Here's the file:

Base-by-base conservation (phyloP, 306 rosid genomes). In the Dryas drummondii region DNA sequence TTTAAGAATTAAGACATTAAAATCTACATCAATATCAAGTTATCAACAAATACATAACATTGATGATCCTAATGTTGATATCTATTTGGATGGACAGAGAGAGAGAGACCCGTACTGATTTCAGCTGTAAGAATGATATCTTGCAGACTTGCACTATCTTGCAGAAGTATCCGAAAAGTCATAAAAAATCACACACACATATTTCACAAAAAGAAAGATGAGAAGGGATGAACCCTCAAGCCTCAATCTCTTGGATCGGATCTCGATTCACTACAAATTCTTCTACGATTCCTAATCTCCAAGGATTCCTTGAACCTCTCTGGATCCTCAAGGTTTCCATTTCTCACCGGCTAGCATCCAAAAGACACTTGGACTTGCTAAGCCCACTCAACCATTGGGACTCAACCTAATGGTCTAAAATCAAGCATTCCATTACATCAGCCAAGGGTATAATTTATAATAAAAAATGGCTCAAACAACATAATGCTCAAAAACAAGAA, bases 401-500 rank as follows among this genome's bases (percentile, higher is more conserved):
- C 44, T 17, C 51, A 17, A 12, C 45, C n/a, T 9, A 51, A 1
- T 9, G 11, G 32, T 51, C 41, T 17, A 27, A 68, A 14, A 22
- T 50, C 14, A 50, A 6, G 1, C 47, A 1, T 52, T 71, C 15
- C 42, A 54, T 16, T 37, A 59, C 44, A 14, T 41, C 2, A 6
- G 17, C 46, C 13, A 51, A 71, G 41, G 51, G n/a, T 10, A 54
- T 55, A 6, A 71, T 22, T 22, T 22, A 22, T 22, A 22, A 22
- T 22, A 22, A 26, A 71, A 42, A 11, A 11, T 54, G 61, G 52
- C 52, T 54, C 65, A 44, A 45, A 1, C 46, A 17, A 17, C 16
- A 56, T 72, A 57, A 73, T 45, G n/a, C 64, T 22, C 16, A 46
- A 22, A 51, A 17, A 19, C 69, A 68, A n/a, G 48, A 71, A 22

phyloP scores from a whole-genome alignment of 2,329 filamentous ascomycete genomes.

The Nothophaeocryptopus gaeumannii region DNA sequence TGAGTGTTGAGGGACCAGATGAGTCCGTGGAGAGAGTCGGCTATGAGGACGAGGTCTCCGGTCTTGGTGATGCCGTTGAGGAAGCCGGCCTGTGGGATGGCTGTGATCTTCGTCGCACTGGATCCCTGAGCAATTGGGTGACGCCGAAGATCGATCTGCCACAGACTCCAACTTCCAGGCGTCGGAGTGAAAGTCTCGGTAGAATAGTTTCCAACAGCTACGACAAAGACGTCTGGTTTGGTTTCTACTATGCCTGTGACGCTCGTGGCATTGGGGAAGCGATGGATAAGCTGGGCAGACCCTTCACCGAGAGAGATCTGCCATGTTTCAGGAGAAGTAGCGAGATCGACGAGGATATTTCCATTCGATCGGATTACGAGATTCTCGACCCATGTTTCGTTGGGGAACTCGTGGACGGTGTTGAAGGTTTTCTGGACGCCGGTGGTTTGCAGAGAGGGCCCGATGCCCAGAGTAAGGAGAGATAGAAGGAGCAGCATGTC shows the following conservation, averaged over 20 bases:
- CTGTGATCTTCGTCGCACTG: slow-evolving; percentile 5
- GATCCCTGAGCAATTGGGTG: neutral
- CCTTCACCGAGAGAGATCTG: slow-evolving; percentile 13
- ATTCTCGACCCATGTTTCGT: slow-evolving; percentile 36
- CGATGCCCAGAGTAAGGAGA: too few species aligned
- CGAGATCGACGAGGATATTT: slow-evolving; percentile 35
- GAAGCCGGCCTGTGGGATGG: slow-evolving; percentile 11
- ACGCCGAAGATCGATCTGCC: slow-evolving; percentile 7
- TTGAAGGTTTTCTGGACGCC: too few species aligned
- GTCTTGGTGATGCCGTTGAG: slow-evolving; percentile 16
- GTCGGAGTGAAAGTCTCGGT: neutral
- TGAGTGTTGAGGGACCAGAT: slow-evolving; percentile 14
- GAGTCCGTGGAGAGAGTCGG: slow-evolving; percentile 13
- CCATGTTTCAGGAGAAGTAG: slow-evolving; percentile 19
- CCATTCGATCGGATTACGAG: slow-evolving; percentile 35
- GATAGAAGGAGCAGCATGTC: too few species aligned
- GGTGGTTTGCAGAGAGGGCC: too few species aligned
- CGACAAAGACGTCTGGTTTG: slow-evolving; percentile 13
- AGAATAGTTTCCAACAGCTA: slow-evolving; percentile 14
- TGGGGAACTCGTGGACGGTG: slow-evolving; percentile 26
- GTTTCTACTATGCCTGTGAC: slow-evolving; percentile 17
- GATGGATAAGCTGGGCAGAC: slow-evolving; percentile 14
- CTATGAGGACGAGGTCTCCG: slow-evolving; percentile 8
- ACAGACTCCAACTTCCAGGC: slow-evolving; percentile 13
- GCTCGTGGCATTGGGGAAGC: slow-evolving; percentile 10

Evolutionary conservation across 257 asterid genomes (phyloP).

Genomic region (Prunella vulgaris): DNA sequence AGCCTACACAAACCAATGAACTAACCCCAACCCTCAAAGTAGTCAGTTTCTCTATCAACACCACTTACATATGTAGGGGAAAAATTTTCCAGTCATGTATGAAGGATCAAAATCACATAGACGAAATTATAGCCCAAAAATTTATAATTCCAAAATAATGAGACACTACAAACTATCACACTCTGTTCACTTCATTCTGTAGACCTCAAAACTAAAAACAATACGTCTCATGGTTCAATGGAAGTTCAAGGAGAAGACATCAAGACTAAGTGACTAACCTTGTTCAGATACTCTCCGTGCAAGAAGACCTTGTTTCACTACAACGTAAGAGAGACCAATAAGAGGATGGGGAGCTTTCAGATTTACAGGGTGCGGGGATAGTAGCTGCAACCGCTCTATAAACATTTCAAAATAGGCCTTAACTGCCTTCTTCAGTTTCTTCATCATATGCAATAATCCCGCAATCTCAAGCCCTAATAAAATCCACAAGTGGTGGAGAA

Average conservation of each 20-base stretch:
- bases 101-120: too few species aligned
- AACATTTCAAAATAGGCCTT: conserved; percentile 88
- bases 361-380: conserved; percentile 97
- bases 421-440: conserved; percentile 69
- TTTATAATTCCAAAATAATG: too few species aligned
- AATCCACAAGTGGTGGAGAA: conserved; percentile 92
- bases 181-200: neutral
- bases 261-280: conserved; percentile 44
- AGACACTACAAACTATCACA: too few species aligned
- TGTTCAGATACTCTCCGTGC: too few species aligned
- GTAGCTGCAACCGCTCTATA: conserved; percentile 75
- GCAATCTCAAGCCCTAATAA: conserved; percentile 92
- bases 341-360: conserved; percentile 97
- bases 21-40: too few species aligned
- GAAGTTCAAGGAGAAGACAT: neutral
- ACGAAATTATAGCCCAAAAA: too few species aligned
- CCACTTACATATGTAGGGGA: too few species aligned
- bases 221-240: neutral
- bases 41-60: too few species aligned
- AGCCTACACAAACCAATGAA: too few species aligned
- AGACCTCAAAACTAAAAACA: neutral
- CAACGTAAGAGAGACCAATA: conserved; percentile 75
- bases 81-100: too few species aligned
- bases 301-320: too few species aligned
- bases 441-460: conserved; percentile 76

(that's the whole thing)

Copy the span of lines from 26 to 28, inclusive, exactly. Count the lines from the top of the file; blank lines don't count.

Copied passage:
- GAGTCCGTGGAGAGAGTCGG: slow-evolving; percentile 13
- CCATGTTTCAGGAGAAGTAG: slow-evolving; percentile 19
- CCATTCGATCGGATTACGAG: slow-evolving; percentile 35